India’s 900 million plus mobile customers spend on average Rs 200 to Rs 300 per month – 95 percent are on pre-paid plans – to connect. Majority of Indian mobile customers face call drops because they travel and work from indoors.
On May 11, Supreme Court Justice Nariman said the TRAI notification on call drops dated December 16, 2015 was unreasonable, arbitrary and non-transparent. Telecom industry associations – COAI and AUSPI – welcomed the decision of the apex court. Telecoms are ready to work with TRAI and the government to ensure better connectivity.
Here the battle was between the telecom regulator TRAI and the telecom operators. India’s mighty customers watched the entire episode. They wanted an immediate resolution to call drops and they were not looking at making money from telecoms as compensation.
Telecommunications Minister Ravi Shankar Prasad said the government will continue to keep a check on service providers. “Consumers expect the mobile operators to provide good services, and as a minister I will keep a check that they are getting it,” the minister told telecom reporters outside parliament.
“We are pleased with the Supreme court Verdict. It affirms what we have been saying all along,” Rajan S Mathews, director general of the Cellular Operators’ Association of India told IANS, alluding to a host of factors being responsible for the menace of call drops.
“Let us move forward and fix the real issues — like having more cell towers, affordable spectrum and working with the local authorities to get the infrastructure in place,” Rajan said, ahead of the next round of auction for airwaves.
The Supreme Court order is also a eye-opener for telecommunication and IT minister Ravi Shankar Prasad and team to look at spectrum prices for the forthcoming auction. If the spectrum is affordable, telecoms can spend more in their mobile networks.
It is a welcome move, as putting the onus on a single entity of the entire value chain for the problem is quite unjustified. “Operators can’t shrug off their responsibility as they are the ones who are actually running the show and owning the services and are accountable to the consumers and other stakeholders, including the government, for the loopholes in the network,” said Faisal Kawoosa, lead analyst, Telecoms at CMR.
Faisal Kawoosa says enforcing QoS beyond a certain point isn’t fruitful.
Suggestions to telecoms
Faisal Kawoosa says telecom operators should exhibit pro-activeness and improve the infrastructure by increasing the cell density and taking measures beyond, like off-netting the load through unlicensed spectrum as we move towards a data-centric consumer orientation, bound to consume more bandwidth.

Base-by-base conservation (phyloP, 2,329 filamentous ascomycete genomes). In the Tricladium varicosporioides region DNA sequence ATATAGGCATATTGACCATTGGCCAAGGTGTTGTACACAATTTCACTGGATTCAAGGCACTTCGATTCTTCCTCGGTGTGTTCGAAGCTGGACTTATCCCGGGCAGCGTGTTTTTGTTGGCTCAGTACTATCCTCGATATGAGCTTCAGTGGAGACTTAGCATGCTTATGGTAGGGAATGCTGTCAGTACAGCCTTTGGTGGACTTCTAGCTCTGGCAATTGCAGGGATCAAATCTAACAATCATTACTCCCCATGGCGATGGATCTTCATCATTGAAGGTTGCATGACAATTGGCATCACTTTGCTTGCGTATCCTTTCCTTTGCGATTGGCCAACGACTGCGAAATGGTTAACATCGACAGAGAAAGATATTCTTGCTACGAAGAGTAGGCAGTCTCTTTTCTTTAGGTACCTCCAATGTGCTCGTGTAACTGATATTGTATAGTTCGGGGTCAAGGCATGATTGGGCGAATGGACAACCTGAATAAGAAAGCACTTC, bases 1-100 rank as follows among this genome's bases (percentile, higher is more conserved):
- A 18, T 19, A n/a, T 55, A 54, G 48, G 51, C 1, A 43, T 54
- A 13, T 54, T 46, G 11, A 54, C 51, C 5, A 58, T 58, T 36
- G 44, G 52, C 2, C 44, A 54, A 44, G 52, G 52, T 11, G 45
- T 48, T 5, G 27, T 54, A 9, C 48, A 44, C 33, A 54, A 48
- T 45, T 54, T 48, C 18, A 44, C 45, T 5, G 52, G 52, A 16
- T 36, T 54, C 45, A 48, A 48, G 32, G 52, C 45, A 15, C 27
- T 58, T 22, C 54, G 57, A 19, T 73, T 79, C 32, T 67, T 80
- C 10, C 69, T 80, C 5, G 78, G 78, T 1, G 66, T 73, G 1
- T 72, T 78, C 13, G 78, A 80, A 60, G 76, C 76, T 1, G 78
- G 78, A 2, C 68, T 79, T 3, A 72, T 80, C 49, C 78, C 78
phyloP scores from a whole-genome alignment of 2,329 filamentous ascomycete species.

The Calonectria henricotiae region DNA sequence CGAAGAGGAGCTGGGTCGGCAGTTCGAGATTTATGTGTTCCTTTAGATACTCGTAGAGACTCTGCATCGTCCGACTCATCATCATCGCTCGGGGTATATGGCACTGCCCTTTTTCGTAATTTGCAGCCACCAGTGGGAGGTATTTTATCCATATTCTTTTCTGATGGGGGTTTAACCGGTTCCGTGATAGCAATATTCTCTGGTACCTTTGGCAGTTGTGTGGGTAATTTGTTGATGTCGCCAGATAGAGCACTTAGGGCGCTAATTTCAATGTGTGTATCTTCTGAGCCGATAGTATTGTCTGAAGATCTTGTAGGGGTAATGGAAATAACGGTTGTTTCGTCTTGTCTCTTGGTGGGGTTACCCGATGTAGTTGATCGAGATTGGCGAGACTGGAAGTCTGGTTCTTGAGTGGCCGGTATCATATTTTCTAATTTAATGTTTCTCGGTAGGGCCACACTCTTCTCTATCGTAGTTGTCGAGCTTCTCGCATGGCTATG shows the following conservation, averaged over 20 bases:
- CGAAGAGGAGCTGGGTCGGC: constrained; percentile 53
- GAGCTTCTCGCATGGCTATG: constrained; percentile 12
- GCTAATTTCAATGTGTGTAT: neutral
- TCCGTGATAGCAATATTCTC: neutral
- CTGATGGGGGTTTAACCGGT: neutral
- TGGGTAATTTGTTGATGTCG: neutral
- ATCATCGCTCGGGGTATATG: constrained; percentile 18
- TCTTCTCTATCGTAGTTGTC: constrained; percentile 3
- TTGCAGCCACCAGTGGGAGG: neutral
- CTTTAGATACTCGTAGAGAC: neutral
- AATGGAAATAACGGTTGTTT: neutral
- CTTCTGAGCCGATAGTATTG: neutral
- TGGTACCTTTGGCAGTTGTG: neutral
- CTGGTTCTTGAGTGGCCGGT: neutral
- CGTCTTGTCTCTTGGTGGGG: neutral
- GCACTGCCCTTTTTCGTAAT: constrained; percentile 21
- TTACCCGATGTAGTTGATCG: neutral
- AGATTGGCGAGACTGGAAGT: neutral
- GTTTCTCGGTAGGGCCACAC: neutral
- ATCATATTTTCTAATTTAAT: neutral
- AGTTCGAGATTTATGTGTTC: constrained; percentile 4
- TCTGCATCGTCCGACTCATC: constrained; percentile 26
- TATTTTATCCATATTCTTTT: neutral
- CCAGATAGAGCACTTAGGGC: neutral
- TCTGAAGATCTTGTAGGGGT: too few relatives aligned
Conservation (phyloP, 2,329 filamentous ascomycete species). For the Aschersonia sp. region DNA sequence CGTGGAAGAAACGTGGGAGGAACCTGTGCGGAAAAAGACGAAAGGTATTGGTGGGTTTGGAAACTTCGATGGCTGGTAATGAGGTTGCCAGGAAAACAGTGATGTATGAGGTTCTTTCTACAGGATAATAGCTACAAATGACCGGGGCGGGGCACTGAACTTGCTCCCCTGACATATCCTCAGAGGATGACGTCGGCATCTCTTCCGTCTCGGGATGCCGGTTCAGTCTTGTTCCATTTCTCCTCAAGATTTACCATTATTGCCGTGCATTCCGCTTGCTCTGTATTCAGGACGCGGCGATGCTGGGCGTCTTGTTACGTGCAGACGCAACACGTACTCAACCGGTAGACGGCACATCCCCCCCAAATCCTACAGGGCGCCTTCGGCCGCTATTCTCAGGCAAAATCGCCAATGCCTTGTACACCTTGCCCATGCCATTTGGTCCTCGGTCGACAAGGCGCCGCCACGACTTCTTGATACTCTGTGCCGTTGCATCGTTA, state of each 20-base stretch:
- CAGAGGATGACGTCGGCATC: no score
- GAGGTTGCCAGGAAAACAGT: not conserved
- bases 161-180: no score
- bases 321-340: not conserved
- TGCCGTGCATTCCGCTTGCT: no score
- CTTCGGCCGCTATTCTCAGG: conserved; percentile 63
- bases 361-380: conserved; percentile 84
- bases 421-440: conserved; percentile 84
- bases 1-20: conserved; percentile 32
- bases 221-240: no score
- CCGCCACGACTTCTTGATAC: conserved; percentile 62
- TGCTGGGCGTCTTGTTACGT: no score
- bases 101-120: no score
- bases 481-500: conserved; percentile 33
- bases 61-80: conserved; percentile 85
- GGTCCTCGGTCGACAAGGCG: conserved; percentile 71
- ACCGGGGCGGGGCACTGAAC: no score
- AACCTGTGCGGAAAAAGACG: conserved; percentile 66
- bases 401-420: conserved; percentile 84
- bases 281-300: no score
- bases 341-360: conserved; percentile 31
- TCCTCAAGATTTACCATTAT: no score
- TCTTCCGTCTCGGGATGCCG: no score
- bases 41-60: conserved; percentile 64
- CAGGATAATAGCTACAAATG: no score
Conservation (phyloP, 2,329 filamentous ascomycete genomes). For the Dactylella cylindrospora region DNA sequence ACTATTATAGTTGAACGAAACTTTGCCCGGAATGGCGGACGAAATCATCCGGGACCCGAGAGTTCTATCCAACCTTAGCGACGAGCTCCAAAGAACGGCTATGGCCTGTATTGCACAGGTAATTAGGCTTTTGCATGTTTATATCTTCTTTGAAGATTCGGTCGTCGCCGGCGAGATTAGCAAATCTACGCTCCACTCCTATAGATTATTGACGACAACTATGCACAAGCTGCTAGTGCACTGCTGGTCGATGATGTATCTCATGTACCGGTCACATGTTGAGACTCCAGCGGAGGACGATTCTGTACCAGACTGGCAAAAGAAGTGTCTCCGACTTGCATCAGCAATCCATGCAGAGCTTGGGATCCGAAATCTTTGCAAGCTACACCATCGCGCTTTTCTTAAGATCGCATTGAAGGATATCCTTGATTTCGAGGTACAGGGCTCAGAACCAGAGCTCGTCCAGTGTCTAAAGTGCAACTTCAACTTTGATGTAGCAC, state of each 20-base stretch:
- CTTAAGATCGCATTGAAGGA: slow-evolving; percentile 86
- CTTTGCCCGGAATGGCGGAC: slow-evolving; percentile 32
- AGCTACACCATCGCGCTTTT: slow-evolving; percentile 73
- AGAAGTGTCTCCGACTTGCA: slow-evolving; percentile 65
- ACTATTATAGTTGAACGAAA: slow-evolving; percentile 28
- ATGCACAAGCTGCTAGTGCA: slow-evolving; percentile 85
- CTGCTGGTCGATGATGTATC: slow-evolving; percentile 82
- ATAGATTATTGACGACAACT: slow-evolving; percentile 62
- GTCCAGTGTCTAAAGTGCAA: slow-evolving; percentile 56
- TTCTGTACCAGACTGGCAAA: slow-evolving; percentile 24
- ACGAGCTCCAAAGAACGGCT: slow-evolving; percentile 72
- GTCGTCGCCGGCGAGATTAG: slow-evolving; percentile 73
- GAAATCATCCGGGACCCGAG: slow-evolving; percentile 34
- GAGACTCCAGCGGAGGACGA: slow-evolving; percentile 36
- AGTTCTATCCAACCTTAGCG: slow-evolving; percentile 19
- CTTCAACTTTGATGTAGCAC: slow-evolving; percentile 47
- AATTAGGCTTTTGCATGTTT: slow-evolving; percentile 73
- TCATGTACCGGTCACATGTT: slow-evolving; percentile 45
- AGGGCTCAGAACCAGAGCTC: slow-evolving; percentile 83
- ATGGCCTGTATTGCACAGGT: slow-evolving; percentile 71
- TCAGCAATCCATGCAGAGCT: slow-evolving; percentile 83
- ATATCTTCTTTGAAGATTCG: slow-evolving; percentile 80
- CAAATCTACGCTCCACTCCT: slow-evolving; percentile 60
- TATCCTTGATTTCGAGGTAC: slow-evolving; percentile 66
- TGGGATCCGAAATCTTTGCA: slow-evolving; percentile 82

Operators have to devise a mechanism where only credible and reliable devices are allowed to latch on to the network. They need to have systems and technology in place where quality of apps can be continuously monitored and inefficient apps should be mentored to improve their designs and make themselves apt for the network.
It is the responsibility of the entire ecosystem, beyond government and regulator – including operators, network planners, designers and integrators, handset vendors, ODMs, chip makers and the app developers to contribute their part to the overall network quality that optimizes the bandwidth utilization, resulting in making the networks intolerant towards call drops.
Facts to remember
Former telecom minister Kapil Sibal represented for telecom operators’ associations to bag the SC verdict that will be giving major relief to telecom operators such as Bharti Airtel, Idea Cellular, Vodafone, Reliance Communications, BSNL, among others.
Between 2010 to 2014, the revenue of telecom operators increased 48 percent, while investment in telecom infrastructure in wireless access service segment rose 4.6 percent from Rs 2,02,399 crore in fiscal 2012-13 to Rs 2,11,691 crore in fiscal 2013-14.
Indian telecoms have invested $5 billion in telecom infrastructure in 2015, while China’s mobile operators invested $50 billion during the same time.
The telecom industry has leveraged its financial ability and taken on debt to the tune of Rs 3.8 lakh crore, to further invest a cumulative figure of over Rs 8 lakh crore.
TRAI’s compensation policy, announced on October 16, 2015, for call drops would have benefited consumers because telecoms will be forced to credit one rupee to the mobile users’ account for every call drop (restricted to three per day) starting January 1, 2016.
In the first quarter of 2015, users made about 25,787 crore outgoing call and users faced 200 crore cases of call drops. This is 0.77 percent of all calls made, according to TRAI, and service provider made about Rs 36,781 crore during the period.
When the call drop issue debated across India, telecom service providers installed 65,000 cellular sites – 20,000 for 2G and 45,000 for 3G services — in six months.
COAI today said the Indian telecoms added more than two lakh cell sites in last 15 months for 2G and 3G services across the country since Jan 1, 2015. The industry believes that these efforts will bring substantial conformity with TRAI’s QoS requirements.
India has realized that TRAI does not have enough powers and a strong team to guide the domestic telecom industry. Today’s Supreme Court order on call drop issue is just acknowledging the gap in action and needs.